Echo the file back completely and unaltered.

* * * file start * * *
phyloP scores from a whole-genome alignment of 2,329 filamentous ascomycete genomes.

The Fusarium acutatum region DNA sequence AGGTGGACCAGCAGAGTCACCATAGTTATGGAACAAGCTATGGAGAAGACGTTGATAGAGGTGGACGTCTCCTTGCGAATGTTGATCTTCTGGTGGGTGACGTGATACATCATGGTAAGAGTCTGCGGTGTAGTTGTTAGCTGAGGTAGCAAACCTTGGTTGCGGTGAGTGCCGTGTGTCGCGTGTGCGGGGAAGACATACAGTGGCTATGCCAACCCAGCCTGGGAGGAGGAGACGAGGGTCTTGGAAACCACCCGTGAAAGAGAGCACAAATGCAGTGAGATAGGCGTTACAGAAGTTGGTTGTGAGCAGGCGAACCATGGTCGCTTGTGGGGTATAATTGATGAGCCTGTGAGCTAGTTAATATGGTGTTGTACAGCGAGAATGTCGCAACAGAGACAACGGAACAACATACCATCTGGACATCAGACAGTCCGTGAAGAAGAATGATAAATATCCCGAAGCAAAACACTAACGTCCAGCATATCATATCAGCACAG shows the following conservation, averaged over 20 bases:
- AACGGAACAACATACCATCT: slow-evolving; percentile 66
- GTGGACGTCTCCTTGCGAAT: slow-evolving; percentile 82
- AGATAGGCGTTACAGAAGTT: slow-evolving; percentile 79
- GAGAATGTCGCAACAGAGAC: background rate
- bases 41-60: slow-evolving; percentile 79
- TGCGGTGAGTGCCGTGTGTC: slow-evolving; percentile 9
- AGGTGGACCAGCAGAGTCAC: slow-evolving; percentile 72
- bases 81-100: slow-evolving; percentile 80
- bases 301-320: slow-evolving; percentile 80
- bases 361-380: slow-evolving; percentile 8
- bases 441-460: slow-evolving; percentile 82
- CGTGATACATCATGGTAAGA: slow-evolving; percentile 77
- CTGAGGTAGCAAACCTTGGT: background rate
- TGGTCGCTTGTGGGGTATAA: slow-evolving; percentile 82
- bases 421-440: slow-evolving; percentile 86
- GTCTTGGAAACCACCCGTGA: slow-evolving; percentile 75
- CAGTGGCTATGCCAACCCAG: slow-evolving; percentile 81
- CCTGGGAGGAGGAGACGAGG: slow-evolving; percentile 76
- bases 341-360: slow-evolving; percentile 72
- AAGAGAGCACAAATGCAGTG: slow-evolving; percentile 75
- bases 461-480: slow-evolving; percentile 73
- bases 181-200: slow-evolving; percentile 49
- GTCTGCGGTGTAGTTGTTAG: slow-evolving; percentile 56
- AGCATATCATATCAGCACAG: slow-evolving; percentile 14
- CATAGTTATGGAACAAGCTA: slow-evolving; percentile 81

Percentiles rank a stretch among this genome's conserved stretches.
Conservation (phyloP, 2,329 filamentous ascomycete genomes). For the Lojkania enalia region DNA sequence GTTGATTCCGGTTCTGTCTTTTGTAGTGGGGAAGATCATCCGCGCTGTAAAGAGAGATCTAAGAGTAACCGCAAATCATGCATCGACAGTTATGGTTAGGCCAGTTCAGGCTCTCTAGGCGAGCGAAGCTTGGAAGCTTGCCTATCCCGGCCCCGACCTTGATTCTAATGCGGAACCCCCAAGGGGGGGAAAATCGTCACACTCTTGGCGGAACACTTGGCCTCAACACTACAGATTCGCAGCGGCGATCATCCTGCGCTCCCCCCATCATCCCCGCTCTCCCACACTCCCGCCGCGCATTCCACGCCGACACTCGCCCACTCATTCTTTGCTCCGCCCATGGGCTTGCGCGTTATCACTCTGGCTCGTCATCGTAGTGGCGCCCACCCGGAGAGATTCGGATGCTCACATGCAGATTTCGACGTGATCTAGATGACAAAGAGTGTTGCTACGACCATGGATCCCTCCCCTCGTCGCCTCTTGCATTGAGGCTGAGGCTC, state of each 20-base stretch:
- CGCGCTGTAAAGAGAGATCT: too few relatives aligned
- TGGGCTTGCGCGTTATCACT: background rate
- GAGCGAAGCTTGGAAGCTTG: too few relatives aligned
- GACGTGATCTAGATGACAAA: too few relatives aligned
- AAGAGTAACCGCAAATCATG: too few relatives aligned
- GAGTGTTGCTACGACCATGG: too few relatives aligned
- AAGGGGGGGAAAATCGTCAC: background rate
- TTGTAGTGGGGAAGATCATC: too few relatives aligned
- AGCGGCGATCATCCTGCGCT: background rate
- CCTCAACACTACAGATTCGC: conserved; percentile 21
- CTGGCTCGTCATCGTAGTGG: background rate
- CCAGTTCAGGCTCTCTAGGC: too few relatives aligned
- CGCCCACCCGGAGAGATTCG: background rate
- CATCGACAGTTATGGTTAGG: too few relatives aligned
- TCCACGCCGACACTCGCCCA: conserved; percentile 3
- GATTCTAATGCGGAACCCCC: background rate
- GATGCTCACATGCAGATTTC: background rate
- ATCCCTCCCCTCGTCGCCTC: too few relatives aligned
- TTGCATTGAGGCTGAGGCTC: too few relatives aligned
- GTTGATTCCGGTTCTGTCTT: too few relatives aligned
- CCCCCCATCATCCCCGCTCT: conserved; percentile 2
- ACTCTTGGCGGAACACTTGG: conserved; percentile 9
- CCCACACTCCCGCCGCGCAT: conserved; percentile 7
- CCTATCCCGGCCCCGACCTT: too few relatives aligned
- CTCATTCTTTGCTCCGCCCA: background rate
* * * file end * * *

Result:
phyloP scores from a whole-genome alignment of 2,329 filamentous ascomycete genomes.

The Fusarium acutatum region DNA sequence AGGTGGACCAGCAGAGTCACCATAGTTATGGAACAAGCTATGGAGAAGACGTTGATAGAGGTGGACGTCTCCTTGCGAATGTTGATCTTCTGGTGGGTGACGTGATACATCATGGTAAGAGTCTGCGGTGTAGTTGTTAGCTGAGGTAGCAAACCTTGGTTGCGGTGAGTGCCGTGTGTCGCGTGTGCGGGGAAGACATACAGTGGCTATGCCAACCCAGCCTGGGAGGAGGAGACGAGGGTCTTGGAAACCACCCGTGAAAGAGAGCACAAATGCAGTGAGATAGGCGTTACAGAAGTTGGTTGTGAGCAGGCGAACCATGGTCGCTTGTGGGGTATAATTGATGAGCCTGTGAGCTAGTTAATATGGTGTTGTACAGCGAGAATGTCGCAACAGAGACAACGGAACAACATACCATCTGGACATCAGACAGTCCGTGAAGAAGAATGATAAATATCCCGAAGCAAAACACTAACGTCCAGCATATCATATCAGCACAG shows the following conservation, averaged over 20 bases:
- AACGGAACAACATACCATCT: slow-evolving; percentile 66
- GTGGACGTCTCCTTGCGAAT: slow-evolving; percentile 82
- AGATAGGCGTTACAGAAGTT: slow-evolving; percentile 79
- GAGAATGTCGCAACAGAGAC: background rate
- bases 41-60: slow-evolving; percentile 79
- TGCGGTGAGTGCCGTGTGTC: slow-evolving; percentile 9
- AGGTGGACCAGCAGAGTCAC: slow-evolving; percentile 72
- bases 81-100: slow-evolving; percentile 80
- bases 301-320: slow-evolving; percentile 80
- bases 361-380: slow-evolving; percentile 8
- bases 441-460: slow-evolving; percentile 82
- CGTGATACATCATGGTAAGA: slow-evolving; percentile 77
- CTGAGGTAGCAAACCTTGGT: background rate
- TGGTCGCTTGTGGGGTATAA: slow-evolving; percentile 82
- bases 421-440: slow-evolving; percentile 86
- GTCTTGGAAACCACCCGTGA: slow-evolving; percentile 75
- CAGTGGCTATGCCAACCCAG: slow-evolving; percentile 81
- CCTGGGAGGAGGAGACGAGG: slow-evolving; percentile 76
- bases 341-360: slow-evolving; percentile 72
- AAGAGAGCACAAATGCAGTG: slow-evolving; percentile 75
- bases 461-480: slow-evolving; percentile 73
- bases 181-200: slow-evolving; percentile 49
- GTCTGCGGTGTAGTTGTTAG: slow-evolving; percentile 56
- AGCATATCATATCAGCACAG: slow-evolving; percentile 14
- CATAGTTATGGAACAAGCTA: slow-evolving; percentile 81

Percentiles rank a stretch among this genome's conserved stretches.
Conservation (phyloP, 2,329 filamentous ascomycete genomes). For the Lojkania enalia region DNA sequence GTTGATTCCGGTTCTGTCTTTTGTAGTGGGGAAGATCATCCGCGCTGTAAAGAGAGATCTAAGAGTAACCGCAAATCATGCATCGACAGTTATGGTTAGGCCAGTTCAGGCTCTCTAGGCGAGCGAAGCTTGGAAGCTTGCCTATCCCGGCCCCGACCTTGATTCTAATGCGGAACCCCCAAGGGGGGGAAAATCGTCACACTCTTGGCGGAACACTTGGCCTCAACACTACAGATTCGCAGCGGCGATCATCCTGCGCTCCCCCCATCATCCCCGCTCTCCCACACTCCCGCCGCGCATTCCACGCCGACACTCGCCCACTCATTCTTTGCTCCGCCCATGGGCTTGCGCGTTATCACTCTGGCTCGTCATCGTAGTGGCGCCCACCCGGAGAGATTCGGATGCTCACATGCAGATTTCGACGTGATCTAGATGACAAAGAGTGTTGCTACGACCATGGATCCCTCCCCTCGTCGCCTCTTGCATTGAGGCTGAGGCTC, state of each 20-base stretch:
- CGCGCTGTAAAGAGAGATCT: too few relatives aligned
- TGGGCTTGCGCGTTATCACT: background rate
- GAGCGAAGCTTGGAAGCTTG: too few relatives aligned
- GACGTGATCTAGATGACAAA: too few relatives aligned
- AAGAGTAACCGCAAATCATG: too few relatives aligned
- GAGTGTTGCTACGACCATGG: too few relatives aligned
- AAGGGGGGGAAAATCGTCAC: background rate
- TTGTAGTGGGGAAGATCATC: too few relatives aligned
- AGCGGCGATCATCCTGCGCT: background rate
- CCTCAACACTACAGATTCGC: conserved; percentile 21
- CTGGCTCGTCATCGTAGTGG: background rate
- CCAGTTCAGGCTCTCTAGGC: too few relatives aligned
- CGCCCACCCGGAGAGATTCG: background rate
- CATCGACAGTTATGGTTAGG: too few relatives aligned
- TCCACGCCGACACTCGCCCA: conserved; percentile 3
- GATTCTAATGCGGAACCCCC: background rate
- GATGCTCACATGCAGATTTC: background rate
- ATCCCTCCCCTCGTCGCCTC: too few relatives aligned
- TTGCATTGAGGCTGAGGCTC: too few relatives aligned
- GTTGATTCCGGTTCTGTCTT: too few relatives aligned
- CCCCCCATCATCCCCGCTCT: conserved; percentile 2
- ACTCTTGGCGGAACACTTGG: conserved; percentile 9
- CCCACACTCCCGCCGCGCAT: conserved; percentile 7
- CCTATCCCGGCCCCGACCTT: too few relatives aligned
- CTCATTCTTTGCTCCGCCCA: background rate